Thursday, June 15, 2017

A lesson in the politics of extradition

Image Source: The blog I co-write with my husband
This month, Israel proved yet again that re-arresting prisoners released in swap deals isn't such a big deal. The proviso, of course, is that the ex-prisoner violated a condition of release. But that's a lenient requirement. After all, we're dealing with a gang disinclined to repent their murders of Jews.

But this week's re-arrest was different from others. It was for a relatively mild infraction, unrelated to terrorist activity. And committed by a man in his seventies.

Notwithstanding, our government's reaction was swift and severe.

With no retrial, and relying only on a finding by a parole board, Yusuf Abu al-Hir was promptly re-imprisoned for the remainder of his original sentence, namely 15 life terms.

Originally from Acre, Abu al Hir was jailed in 1969 for a series of security offenses. He was found guilty of planting explosives in various places and facilities, causing the death of two people and wounding many others. A military court sentenced him to 15 life sentences plus 20 years in prison and another 10 years, set to be served concurrently.

In 1983, Abu al-Hir was released as part of the first Jibril Agreement under which Israel freed 4,765 security prisoners in exchange for six IDF Nahal soldiers captured during the First Lebanon War.

On May 25, 2017, Abu Al Hir re-entered Israel from Greece where he has lived since his deportation. The conditions of his release categorically prohibited him from doing so. 

But Israel's move begs the question: why is it thoroughly indifferent toward another, younger, far more dangerous terrorist? A woman who has repeatedly violated the conditions of her release? Namely, Ahlam Tamimi.

Tamimi has been brazenly and relentlessly inciting Muslims to the murder of more Jews ever since her release in 2011 as part of the Shalit Deal. She is a convicted, self-confessed mass murderer responsible for 16 deaths in the bombing of Jerusalem's Sbarro pizzeria of August 2001.

So why has Israel washed its hands of her? Why did our prime minister appease her in 2012 by allowing her fiance - also a Shalit Deal releasee - to join her in Jordan in order to marry her? Why did he deem that violation of release conditions irrelevant?

We are also left wondering about another decision Israel recently took. Based on our meeting with FBI and US Department of Justice officials, it is apparent that their request for assistance in winning Tamimi's extradition from Jordan was flatly denied by Israel. It is fairly safe to presume this response was approved - if not instigated - by our prime minister.

Source
Israel's assistance is crucial to bringing Tamimi, an active, blood thirsty terrorist, to justice. U.S. efforts to have her extradited - as provided for by an extradition treaty between the U.S and Jordan -have struck a brick wall. Jordan's King Abdullah has trotted out every excuse he could dredge up - from the judicial to the parliamentary to the "constitutional" - to argue that extradition of Tamimi is impossible. Bear in mind the absurdity of all that: he heads a dictatorial monarchy!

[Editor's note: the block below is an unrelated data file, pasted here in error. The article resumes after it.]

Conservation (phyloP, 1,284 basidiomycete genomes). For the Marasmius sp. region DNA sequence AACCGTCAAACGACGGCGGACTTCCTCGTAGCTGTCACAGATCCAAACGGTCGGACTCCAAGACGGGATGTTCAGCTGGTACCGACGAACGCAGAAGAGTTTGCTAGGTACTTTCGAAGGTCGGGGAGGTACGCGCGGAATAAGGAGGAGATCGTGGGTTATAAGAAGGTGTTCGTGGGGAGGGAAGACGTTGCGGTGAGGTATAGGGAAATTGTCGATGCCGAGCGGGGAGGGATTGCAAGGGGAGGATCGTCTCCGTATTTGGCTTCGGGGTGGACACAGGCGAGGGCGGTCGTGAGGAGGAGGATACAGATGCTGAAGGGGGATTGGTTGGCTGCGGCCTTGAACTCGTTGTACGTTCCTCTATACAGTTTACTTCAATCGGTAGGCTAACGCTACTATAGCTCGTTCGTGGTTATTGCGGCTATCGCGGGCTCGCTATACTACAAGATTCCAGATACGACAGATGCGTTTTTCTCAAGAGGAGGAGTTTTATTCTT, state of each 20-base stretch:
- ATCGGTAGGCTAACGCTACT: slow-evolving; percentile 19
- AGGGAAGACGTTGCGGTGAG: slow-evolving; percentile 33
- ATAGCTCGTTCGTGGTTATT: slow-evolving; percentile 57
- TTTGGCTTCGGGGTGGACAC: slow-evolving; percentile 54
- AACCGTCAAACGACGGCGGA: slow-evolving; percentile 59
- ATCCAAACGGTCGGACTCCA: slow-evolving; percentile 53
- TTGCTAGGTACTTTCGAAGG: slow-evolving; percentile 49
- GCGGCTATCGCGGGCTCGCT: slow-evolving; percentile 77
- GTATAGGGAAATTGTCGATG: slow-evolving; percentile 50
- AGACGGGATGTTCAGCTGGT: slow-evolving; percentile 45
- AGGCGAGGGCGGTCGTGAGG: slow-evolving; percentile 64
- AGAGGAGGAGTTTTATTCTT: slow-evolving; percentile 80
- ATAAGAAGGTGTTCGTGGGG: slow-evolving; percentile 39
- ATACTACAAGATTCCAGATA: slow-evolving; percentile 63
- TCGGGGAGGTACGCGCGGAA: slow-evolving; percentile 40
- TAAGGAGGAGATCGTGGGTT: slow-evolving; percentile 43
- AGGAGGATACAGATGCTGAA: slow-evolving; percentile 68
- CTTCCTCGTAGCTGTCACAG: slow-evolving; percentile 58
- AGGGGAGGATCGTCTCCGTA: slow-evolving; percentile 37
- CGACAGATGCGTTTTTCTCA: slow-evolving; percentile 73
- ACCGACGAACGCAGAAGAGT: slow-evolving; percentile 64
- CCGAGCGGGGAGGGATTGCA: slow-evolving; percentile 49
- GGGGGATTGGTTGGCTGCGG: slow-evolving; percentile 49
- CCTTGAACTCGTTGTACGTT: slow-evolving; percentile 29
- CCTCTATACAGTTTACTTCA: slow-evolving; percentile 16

Nevertheless, we were told by U.S. representatives that Israel's official statement was: "Our hands are tied behind our backs." Or in plain English: "Go jump in the lake."

There are probably several theories as to why our prime minister would approve that. His hypocrisy vis a vis terrorism is no secret. In speeches, he waxes bombastic about the topic. But when it comes to action: political profit is what guides him and when being soft with terrorists has empowered him, soft he has been.

So, to concede that the Shalit Deal releasees have resumed terrorism is political poison for the man who set them loose on us all to begin with. This explains our government's refusal to publicize updated statistics regarding those 1,027 prisoners.

We, and the public, know that since 2011, Israel has rearrested dozens of Palestinians freed in the Shalit Deal for terrorist activities. Also, that between 2014 and 2015, six Israelis were killed by Palestinian prisoners released in that deal.

Political calculations also explain why Israel has chosen to steer clear of Tamimi's extradition. Our prime minister cannot afford to have headlines reiterating the brutal massacre that Tamimi perpetrated on 15 men, women and children. Media rehashing of Tamimi's gloating over the large number of children - eight - she butchered could be disastrous for him. And, as we all know, nothing would be more disastrous than that.

Last year, on our behalf, our lawyer inquired of the Prime Minister's Office as to what guidelines the Israeli courts have for sentencing Shalit Deal prisoners who are re-arrested. A lawyer in the PMO responded to him saying the answers were subject to security censorship, were controlled by the government's security service, and that we were not entitled to an answer.

We are now preparing for another round of legal challenges against the Ministry of Justice, possibly through the Freedom of Information mechanism. We will keep you updated.

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